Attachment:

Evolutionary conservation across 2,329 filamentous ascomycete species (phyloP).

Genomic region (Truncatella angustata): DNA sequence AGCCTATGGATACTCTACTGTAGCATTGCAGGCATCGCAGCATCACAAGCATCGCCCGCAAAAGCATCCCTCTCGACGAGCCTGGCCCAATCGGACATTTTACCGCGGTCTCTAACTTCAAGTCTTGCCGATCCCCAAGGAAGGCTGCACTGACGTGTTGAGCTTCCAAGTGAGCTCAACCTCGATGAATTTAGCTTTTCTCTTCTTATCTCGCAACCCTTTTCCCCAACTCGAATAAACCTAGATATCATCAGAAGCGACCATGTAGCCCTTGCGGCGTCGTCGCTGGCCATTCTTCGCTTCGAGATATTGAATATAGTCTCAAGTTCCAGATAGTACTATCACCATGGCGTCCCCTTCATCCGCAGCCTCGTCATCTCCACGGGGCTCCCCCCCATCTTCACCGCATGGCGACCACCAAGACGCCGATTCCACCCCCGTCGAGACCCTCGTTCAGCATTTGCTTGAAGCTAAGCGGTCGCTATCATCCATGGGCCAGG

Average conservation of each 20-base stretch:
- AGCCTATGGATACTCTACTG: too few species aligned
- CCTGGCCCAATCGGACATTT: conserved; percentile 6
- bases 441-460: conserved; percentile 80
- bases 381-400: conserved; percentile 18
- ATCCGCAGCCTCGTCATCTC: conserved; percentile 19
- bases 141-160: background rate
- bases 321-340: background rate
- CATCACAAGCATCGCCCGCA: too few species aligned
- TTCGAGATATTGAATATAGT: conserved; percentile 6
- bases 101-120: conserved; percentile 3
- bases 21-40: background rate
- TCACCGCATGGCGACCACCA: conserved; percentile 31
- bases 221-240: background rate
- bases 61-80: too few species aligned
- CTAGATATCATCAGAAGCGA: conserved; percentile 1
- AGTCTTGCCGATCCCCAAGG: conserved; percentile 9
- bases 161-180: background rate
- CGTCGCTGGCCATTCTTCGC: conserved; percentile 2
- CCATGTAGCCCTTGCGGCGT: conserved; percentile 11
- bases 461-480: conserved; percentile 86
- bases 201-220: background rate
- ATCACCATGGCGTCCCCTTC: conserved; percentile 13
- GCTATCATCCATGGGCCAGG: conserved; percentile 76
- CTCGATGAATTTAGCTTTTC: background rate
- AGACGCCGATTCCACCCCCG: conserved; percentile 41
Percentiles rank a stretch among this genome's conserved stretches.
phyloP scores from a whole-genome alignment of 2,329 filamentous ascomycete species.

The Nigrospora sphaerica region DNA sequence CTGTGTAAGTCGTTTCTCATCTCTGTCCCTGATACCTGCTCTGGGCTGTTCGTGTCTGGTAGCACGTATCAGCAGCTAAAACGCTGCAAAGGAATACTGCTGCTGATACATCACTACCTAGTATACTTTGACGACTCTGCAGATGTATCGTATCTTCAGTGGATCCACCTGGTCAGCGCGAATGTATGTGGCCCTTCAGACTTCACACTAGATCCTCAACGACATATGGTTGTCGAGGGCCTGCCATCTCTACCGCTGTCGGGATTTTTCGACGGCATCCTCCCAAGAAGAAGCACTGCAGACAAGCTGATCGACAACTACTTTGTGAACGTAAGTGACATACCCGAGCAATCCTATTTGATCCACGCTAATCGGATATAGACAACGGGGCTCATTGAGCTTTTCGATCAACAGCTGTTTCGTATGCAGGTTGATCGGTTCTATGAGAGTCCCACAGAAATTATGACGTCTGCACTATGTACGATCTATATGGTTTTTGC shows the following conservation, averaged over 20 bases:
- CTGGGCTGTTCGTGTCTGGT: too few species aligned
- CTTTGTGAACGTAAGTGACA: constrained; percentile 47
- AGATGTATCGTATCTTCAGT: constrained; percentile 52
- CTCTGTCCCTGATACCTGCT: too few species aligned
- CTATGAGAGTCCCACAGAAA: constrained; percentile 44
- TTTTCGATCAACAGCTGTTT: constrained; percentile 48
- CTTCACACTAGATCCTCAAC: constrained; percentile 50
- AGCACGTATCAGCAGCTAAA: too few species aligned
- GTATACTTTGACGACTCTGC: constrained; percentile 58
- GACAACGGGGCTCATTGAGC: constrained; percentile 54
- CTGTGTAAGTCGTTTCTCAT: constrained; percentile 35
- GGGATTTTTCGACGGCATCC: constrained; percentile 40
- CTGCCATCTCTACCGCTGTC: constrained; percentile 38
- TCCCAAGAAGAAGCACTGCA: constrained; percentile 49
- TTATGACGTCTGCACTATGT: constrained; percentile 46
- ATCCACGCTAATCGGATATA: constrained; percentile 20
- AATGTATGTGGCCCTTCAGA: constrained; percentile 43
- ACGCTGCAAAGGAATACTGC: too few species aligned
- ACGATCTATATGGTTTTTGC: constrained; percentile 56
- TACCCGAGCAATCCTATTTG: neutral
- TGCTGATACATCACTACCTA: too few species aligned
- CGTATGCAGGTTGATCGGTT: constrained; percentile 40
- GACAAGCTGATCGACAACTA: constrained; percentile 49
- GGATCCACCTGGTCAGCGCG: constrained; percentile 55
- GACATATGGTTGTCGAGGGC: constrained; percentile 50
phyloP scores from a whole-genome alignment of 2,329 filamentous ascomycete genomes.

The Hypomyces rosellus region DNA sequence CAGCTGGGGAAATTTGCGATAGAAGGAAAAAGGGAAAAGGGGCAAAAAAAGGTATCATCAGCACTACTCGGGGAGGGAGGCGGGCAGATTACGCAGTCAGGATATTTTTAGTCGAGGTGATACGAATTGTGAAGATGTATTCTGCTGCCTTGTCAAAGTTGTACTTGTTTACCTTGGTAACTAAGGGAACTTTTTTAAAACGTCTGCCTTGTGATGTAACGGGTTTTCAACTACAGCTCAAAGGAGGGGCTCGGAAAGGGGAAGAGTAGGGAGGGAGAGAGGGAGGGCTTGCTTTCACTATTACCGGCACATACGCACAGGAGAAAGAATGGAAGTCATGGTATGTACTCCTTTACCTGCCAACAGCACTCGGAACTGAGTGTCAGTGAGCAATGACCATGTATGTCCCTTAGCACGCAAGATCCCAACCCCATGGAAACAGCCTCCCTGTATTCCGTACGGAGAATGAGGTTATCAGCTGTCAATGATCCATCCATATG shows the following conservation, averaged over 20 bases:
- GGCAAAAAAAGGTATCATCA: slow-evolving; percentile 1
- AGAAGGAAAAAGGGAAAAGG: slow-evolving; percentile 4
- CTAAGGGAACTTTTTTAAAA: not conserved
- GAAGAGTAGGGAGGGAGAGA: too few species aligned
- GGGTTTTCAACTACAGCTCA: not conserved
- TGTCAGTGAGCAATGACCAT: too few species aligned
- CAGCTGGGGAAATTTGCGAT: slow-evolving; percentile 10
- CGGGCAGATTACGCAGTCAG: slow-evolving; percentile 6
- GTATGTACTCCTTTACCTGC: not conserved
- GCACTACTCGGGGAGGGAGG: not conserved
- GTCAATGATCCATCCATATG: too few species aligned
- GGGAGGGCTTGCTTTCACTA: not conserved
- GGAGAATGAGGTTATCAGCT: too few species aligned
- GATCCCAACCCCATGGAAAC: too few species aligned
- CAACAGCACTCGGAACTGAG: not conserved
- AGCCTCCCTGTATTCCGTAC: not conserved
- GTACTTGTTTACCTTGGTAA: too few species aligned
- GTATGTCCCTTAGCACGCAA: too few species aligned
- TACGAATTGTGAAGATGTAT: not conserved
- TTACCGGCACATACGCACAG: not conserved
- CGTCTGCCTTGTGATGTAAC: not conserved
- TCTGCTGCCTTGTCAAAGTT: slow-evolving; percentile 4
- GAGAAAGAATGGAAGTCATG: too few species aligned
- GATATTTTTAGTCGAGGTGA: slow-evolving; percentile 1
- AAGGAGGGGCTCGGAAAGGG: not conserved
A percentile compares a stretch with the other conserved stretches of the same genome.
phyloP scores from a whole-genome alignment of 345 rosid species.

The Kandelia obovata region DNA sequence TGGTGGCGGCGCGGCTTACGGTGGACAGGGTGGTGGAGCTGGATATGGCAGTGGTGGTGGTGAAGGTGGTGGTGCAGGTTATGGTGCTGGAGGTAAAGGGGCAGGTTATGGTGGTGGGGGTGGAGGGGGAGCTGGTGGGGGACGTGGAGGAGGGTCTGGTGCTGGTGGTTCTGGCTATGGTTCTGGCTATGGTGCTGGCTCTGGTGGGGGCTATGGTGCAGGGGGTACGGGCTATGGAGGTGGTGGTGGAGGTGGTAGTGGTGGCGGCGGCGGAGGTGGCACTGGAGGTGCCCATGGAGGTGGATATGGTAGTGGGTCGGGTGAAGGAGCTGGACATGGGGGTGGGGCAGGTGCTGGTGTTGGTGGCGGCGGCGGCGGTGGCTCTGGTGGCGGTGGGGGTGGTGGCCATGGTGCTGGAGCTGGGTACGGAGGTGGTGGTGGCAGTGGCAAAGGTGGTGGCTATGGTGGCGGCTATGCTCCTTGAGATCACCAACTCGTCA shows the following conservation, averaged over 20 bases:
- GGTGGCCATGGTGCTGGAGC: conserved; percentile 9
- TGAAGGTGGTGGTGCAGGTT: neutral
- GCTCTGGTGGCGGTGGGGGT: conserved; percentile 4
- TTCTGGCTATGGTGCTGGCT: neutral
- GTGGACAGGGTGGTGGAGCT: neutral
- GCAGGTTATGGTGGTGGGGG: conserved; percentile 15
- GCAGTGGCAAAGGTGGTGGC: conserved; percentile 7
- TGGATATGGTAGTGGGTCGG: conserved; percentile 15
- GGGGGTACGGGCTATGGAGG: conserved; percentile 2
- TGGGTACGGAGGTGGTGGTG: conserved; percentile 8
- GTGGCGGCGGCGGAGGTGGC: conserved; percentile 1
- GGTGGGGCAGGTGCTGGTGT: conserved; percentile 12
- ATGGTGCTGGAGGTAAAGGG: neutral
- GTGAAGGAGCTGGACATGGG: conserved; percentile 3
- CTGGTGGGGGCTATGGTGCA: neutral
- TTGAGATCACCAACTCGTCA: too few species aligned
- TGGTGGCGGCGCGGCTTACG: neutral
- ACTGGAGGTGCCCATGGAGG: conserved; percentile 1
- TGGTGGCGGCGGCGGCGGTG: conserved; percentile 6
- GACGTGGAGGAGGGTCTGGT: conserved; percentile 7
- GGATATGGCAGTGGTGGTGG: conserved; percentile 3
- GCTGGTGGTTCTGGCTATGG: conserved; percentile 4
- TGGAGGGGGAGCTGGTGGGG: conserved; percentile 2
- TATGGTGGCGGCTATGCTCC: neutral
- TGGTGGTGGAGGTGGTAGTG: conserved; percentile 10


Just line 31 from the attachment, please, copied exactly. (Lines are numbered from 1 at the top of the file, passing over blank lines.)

The Nigrospora sphaerica region DNA sequence CTGTGTAAGTCGTTTCTCATCTCTGTCCCTGATACCTGCTCTGGGCTGTTCGTGTCTGGTAGCACGTATCAGCAGCTAAAACGCTGCAAAGGAATACTGCTGCTGATACATCACTACCTAGTATACTTTGACGACTCTGCAGATGTATCGTATCTTCAGTGGATCCACCTGGTCAGCGCGAATGTATGTGGCCCTTCAGACTTCACACTAGATCCTCAACGACATATGGTTGTCGAGGGCCTGCCATCTCTACCGCTGTCGGGATTTTTCGACGGCATCCTCCCAAGAAGAAGCACTGCAGACAAGCTGATCGACAACTACTTTGTGAACGTAAGTGACATACCCGAGCAATCCTATTTGATCCACGCTAATCGGATATAGACAACGGGGCTCATTGAGCTTTTCGATCAACAGCTGTTTCGTATGCAGGTTGATCGGTTCTATGAGAGTCCCACAGAAATTATGACGTCTGCACTATGTACGATCTATATGGTTTTTGC shows the following conservation, averaged over 20 bases: